Maybe we should treat this issue as one of entertainment rather than class analysis. Here is an excellent example from the internet.
Ten reasons why South Mumbai did not vote
10. Clashed with Salsa class
9. Election whites not drycleaned
8. No candidate a hottie
7. Tony Jethmalani contesting from suburbs. Sigh
6. No valet parking at booth
5. Spotted servant in queue ahead of us
4. Driver not come
3. Elections over dude, Obama won!
2. No party tackling real issues, eg, reduce Gold Gym rates
1. No home delivery!
Why Delhi turned up to vote
1. They loved the Tata Tea ad
2. They saw the Chopras go out, and thought they must overtake the Lancer from left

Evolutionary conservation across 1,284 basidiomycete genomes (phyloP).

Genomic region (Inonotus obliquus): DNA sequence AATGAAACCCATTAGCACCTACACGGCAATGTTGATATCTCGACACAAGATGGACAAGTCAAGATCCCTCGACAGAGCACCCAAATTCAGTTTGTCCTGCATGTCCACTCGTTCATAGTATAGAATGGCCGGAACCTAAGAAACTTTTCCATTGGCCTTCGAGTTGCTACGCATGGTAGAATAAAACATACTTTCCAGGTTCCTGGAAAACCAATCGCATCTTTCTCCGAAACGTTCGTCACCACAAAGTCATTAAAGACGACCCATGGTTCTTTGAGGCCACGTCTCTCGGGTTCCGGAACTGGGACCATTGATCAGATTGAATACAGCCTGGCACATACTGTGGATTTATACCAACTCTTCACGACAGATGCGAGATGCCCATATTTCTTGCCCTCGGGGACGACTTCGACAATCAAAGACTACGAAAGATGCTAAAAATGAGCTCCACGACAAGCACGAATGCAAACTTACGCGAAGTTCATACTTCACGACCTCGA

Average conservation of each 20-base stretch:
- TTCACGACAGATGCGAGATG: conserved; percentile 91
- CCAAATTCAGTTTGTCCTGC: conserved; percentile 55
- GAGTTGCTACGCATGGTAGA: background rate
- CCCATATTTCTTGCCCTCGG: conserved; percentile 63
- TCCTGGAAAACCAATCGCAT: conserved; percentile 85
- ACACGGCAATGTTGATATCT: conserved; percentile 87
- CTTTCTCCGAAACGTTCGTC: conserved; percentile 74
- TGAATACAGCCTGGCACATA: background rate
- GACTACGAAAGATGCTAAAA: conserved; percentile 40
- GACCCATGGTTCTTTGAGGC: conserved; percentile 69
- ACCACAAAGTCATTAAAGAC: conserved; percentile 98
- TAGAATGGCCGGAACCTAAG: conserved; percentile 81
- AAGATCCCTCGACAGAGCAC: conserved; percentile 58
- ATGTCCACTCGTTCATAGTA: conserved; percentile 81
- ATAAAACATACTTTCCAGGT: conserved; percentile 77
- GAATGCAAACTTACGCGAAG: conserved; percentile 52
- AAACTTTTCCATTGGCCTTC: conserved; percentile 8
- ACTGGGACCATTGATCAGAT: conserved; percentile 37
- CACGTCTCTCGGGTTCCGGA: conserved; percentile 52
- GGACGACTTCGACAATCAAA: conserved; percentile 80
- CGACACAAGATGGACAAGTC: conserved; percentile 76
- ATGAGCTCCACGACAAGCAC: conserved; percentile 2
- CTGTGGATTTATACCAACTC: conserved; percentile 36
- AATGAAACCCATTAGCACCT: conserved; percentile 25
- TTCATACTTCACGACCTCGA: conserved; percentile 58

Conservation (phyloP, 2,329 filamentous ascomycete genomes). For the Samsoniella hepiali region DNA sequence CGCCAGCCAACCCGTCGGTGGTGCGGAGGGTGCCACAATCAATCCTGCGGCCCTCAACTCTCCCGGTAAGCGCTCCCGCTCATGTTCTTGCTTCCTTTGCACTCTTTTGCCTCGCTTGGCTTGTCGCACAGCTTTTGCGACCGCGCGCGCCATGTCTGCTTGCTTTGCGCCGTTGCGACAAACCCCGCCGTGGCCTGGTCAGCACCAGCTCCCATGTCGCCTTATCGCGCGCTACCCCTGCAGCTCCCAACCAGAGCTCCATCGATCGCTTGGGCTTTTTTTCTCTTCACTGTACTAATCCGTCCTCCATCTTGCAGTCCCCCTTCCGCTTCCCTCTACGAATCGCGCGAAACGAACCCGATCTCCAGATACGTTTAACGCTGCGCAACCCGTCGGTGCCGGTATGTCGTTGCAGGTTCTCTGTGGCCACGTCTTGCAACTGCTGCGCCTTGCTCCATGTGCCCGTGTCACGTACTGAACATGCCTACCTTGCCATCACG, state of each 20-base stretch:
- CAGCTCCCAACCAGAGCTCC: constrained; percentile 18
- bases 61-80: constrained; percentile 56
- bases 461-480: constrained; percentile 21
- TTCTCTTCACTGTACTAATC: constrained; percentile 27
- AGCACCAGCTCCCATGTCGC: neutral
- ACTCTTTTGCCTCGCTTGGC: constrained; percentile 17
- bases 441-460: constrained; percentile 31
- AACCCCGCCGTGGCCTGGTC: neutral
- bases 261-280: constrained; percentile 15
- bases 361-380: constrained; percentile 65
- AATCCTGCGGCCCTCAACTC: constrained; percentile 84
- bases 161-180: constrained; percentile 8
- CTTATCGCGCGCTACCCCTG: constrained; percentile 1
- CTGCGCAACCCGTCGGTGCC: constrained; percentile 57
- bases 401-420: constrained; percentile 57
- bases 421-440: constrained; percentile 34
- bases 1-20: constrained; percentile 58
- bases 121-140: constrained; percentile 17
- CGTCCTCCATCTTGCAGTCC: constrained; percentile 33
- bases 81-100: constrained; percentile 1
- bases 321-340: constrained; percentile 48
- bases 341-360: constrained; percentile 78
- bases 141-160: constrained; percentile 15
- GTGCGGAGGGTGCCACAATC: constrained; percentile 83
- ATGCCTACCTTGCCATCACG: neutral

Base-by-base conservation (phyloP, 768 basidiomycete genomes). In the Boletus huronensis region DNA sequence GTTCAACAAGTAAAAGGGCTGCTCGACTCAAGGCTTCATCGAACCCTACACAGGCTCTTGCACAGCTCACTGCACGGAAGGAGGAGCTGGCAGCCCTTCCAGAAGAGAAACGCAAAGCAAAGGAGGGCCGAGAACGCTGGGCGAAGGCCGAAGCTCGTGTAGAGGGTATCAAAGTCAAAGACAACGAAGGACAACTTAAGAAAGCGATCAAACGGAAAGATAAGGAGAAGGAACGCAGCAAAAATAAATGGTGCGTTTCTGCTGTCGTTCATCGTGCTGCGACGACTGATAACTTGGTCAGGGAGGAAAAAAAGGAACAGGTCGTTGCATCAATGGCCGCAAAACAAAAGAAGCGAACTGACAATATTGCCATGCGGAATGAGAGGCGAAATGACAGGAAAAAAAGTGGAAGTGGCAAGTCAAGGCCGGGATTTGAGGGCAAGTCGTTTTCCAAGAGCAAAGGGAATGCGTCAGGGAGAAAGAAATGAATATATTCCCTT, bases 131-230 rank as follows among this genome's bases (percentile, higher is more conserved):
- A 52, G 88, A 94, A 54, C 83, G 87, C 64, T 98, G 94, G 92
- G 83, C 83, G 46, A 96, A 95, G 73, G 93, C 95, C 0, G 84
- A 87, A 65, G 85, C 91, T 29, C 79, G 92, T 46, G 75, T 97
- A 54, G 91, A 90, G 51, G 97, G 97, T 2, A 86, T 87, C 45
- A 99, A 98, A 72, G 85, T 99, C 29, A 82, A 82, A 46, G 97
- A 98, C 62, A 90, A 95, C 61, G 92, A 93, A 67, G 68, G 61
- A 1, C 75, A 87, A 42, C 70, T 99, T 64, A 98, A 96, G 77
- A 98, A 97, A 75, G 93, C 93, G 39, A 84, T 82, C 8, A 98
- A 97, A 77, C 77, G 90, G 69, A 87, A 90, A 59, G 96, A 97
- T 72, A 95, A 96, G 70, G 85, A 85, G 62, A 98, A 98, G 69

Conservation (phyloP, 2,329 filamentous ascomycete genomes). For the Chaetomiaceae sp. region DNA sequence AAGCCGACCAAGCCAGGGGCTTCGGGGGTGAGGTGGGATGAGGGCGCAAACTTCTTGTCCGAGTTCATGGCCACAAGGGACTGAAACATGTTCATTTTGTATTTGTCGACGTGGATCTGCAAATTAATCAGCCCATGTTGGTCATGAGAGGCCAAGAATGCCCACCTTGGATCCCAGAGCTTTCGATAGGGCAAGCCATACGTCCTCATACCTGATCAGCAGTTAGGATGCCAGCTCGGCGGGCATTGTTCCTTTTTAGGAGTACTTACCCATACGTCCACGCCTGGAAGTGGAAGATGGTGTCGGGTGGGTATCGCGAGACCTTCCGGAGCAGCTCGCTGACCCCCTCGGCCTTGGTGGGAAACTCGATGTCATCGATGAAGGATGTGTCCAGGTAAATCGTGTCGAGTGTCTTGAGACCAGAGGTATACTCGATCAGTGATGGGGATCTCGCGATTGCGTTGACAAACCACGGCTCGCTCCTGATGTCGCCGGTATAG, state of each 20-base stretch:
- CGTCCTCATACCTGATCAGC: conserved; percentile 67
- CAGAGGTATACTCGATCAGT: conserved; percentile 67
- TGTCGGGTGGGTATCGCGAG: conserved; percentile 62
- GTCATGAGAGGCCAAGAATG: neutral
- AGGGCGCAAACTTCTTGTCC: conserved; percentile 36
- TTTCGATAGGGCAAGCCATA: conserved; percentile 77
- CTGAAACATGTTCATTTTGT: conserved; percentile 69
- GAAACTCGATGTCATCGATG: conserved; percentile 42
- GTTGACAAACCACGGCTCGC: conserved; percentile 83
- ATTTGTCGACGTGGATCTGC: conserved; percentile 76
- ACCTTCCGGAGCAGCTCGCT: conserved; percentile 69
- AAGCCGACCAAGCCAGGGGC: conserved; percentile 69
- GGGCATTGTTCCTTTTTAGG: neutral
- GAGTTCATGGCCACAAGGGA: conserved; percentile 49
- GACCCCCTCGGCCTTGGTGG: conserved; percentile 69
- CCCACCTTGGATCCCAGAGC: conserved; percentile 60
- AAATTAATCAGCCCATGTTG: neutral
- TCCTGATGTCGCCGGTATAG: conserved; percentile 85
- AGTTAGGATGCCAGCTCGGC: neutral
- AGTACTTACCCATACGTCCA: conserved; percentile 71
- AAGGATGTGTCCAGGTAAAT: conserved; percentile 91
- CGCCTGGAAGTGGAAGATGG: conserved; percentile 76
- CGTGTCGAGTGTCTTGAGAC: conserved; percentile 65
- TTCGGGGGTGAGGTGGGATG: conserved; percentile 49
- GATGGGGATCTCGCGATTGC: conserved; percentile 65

3. Bunty’s girlfriend wanted to when they were going out for some Chinese
4. Diwan Saheb on second floor persuaded them. He is jaaaint saactry in DPCC
5. Without stable government, real estate will not revive
6. Election Commission directly asked Pappu. So nice of them
7. Grandfather started talking on Partition, and they had to run
8. Auntyji hoped some TV crew will come and take a soundbite
9. Baba Ramdev said it is good for health
10. They had to beat the Bambaiyaas. Izzat ka sawaal hai, hainji?